The degrees of freedom (df) is: Always round down the degrees of freedom to the next smaller integer.
 Confidence Intervals: (1 − α)100% confidence interval for μ_{1} − μ_{2} will be
 . Note that the , as the samples are independent.
 The degrees of freedom is: Always round down the degrees of freedom to the next smaller integer. Also, is the critical value for a Student's T distribution at .
Example
Nine observations of surface soil pH were made at two different locations. Does the data suggest that the true mean soil pH values differs for the two locations? Formulate testable hypothesis and make inference about the effect of the treatment at α = 0.05. Check any necessary assumptions for the validity of your test.
Data in row format
Location 1  8.1,7.89,8,7.85,8.01,7.82,7.99,7.8,7.93 
Location 2  7.85,7.3,7.73,7.27,7.58,7.27,7.5,7.23,7.41 
Data in column format
Index  Location 1  Location 2 

1  8.10  7.85 
2  7.89  7.30 
3  8.00  7.73 
4  7.85  7.27 
5  8.01  7.58 
6  7.82  7.27 
7  7.99  7.50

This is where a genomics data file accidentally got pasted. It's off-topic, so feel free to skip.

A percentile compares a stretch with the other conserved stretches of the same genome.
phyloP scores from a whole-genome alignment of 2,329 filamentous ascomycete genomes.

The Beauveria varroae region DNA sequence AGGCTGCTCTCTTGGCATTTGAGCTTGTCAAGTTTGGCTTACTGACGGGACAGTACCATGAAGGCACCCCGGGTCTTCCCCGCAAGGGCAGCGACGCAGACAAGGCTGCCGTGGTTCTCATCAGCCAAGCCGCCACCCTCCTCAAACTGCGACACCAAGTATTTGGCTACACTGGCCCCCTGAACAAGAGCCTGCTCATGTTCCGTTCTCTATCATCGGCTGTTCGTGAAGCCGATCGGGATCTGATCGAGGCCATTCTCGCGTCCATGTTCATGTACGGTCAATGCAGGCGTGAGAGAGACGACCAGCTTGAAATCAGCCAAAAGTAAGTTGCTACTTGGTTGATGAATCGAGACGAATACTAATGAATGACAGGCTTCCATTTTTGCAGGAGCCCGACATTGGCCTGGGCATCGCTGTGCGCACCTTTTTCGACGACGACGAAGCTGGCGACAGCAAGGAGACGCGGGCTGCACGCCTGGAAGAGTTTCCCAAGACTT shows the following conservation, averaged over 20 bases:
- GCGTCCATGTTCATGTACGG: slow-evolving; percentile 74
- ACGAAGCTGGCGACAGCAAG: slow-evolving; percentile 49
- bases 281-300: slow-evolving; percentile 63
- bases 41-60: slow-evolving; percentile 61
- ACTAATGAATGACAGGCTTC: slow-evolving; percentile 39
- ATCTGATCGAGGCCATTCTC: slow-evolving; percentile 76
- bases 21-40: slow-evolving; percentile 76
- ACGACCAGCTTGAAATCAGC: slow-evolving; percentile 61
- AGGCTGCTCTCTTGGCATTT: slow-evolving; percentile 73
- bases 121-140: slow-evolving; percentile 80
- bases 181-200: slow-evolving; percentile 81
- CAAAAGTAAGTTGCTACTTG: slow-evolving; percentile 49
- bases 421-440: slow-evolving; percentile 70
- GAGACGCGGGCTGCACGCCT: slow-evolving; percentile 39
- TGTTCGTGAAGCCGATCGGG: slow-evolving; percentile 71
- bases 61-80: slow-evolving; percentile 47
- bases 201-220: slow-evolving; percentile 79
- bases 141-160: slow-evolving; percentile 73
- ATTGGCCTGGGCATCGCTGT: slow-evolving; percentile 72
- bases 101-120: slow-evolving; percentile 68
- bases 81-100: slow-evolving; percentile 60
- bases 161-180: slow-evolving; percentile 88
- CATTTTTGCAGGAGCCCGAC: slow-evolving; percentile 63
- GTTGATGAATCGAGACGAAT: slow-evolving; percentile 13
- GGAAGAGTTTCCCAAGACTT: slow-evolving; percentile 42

8  7.80  7.23 
9  7.93  7.41 
Mean  7.9322  7.4600 
SD  0.1005  0.2220 
Exploratory Data Analysis
We begin first by exploring the data visually using various SOCR EDA Tools.
 Line Chart of the two samples
 BoxAndWhisker Plot of the two samples
Inference
 Null Hypothesis: H_{o}:μ_{1} − μ_{2} = 0
 (Twosided) alternative Research Hypotheses: .
 Test statistics: We can use the sample summary statistics to compute the degrees of freedom and the Tstatistic
 The degrees of freedom is: So, we round down df=11.
 .
 p − value = P(T_{(df = 11)} > T_{o} = 5.829) = 0.00003 for this (twosided) test. Therefore, we can reject the null hypothesis at α = 0.05! The left white area at the tails of the T(df=11) distribution depicts graphically the probability of interest, which represents the strength of the evidence (in the data) against the Null hypothesis. In this case, this area is 0.00003, which is much smaller than the initially set Type I error α = 0.05 and we reject the null hypothesis.
 You can also use the SOCR Analyses (TwoIndependent Samples TTest) to carry out these calculations as shown in the figure below.
 This SOCR TwoSample Independent Ttest Activity provides additional handson demonstrations of the twosample hypothesis testing.
 95% = (1 − 0.05)100% (α = 0.05) Confidence interval:
 CI(μ_{1} − μ_{2}):
Conclusion
These data show that there is a statistically significant mean difference in the pH of Location 1 and Location 2 (p < 0.001).